“When you’ve got 70 percent of youths who are unemployed in Gaza, that’s a frustrating context,” McGoldrick continued. “You’ve got a mobile phone and you can see how the outside world is, you can see how people profit and benefit from a life outside. And here you are stuck, the only horizon is the ocean. You look at the ocean, and you can’t escape. So people feel frustrated in that regard.”
The rift within Palestinian society also does very little to instill hope, he went on, adding that the UN supports the ongoing efforts to bridge the divide between Palestinian Authority President Mahmoud Abbas’s Fatah party, which rules in the West Bank, and the Hamas terror organization in Gaza.
“Reconciliation is the key to all. The idea is to get a stable governance environment for the situation inside Gaza — something we are able to work with and liaise with. [Something that can] have ties with the outside world is what you’re looking for. And right now, that’s not the case,” he said.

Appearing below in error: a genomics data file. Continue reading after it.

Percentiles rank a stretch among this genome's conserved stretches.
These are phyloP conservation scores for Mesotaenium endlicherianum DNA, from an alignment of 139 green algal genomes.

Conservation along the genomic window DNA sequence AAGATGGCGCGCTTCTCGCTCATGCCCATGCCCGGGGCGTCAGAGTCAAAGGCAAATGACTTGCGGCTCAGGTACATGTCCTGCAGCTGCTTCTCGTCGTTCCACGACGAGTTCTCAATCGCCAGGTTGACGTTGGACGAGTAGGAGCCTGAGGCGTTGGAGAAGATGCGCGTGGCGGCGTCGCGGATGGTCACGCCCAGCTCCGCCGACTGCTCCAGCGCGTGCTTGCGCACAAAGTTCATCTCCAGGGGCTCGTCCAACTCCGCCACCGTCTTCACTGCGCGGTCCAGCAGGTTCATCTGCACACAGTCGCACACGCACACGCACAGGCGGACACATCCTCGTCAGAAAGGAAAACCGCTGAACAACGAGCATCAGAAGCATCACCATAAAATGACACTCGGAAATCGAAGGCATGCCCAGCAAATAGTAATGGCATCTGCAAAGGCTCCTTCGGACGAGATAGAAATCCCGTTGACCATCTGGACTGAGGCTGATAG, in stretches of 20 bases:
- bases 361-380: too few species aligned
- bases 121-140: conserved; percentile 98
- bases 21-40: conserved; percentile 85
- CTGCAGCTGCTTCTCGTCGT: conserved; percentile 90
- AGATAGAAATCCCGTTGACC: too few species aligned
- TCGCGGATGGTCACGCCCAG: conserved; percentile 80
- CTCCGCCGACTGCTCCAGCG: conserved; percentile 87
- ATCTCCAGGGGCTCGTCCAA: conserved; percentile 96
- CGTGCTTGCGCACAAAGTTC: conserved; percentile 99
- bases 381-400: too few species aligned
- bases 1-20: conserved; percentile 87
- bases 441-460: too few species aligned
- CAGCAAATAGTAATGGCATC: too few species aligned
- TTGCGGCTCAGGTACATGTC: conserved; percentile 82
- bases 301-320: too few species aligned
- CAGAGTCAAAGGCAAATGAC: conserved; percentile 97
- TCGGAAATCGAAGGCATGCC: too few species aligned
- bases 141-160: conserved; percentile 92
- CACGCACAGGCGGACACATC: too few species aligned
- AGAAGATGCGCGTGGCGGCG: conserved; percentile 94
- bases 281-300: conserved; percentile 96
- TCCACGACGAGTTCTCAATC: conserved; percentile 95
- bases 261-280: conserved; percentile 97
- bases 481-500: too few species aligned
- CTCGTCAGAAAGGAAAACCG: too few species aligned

“The efforts of the Egyptians and others and the [UN’s] special envoy [to the Middle East peace process, Nickolay Mladenov] are ongoing. These things can take a long time.”
Ultimately, the UN wants the PA to resume control over Gaza, McGoldrick said. “It makes our job easier, and hopefully create an atmosphere that people can see hope.”
Egypt brokered an agreement between Hamas and Fatah in October 2017 to advance reconciliation efforts, but the rival parties failed to implement it. They have been at odds over Gaza since Hamas wrested control of the Strip from the PA in a bloody 2007 coup.
Meanwhile, the humanitarian situation on the ground in Gaza remains “terrible,” he noted.
“It’s a catastrophic situation since the violence erupted on March 30, when this Great March of Return started,” he said, referring to a series of protests at the Gaza border that Hamas has played a key role in organizing.
“When you go to the hospital, to the children’s hospital, you see some tragic things that we should not see in this time of the century. The two boys I see, one called Noor and the other called Hamsa, one 18 and one 19 years of age, and they’re both quadriplegic,” he said. “They’re in a hospital bed that cannot really accommodate them because you’ve got electricity for four hours a day.